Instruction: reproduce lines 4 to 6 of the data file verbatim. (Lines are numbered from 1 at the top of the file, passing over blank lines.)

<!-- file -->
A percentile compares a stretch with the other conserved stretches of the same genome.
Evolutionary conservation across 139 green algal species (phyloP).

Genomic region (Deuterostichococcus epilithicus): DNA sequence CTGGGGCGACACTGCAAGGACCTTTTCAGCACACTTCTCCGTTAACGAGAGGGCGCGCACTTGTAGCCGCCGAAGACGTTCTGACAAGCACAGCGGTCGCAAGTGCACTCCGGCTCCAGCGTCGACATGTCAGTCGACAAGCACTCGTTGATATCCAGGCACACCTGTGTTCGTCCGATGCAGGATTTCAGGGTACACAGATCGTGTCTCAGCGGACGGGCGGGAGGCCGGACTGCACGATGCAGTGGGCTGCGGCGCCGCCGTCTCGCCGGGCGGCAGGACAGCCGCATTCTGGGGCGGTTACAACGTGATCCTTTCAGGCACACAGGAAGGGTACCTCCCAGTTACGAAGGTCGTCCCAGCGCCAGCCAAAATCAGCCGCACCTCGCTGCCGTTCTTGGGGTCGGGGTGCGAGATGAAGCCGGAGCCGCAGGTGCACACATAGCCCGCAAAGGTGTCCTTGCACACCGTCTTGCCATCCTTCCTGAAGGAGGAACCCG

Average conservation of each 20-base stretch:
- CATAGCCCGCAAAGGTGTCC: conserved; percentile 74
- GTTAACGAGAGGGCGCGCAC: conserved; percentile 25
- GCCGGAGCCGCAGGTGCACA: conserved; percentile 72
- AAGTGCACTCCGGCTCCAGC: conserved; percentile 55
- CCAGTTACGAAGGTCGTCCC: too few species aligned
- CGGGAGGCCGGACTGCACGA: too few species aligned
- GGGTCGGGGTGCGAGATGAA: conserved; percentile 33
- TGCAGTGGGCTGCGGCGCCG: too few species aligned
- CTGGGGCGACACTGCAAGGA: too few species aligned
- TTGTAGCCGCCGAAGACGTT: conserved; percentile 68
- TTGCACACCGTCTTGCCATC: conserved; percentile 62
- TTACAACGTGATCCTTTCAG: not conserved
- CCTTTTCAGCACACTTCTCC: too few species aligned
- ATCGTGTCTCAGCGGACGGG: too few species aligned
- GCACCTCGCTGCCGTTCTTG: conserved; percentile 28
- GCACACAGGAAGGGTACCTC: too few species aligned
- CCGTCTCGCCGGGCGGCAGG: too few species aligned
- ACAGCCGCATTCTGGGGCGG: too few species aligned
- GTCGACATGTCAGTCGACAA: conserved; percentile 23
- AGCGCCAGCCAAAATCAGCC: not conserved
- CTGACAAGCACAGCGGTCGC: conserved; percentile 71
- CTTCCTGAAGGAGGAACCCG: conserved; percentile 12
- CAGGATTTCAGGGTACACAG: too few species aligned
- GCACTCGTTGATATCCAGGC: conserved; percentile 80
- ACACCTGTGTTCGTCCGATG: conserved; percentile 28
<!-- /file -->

Average conservation of each 20-base stretch:
- CATAGCCCGCAAAGGTGTCC: conserved; percentile 74
- GTTAACGAGAGGGCGCGCAC: conserved; percentile 25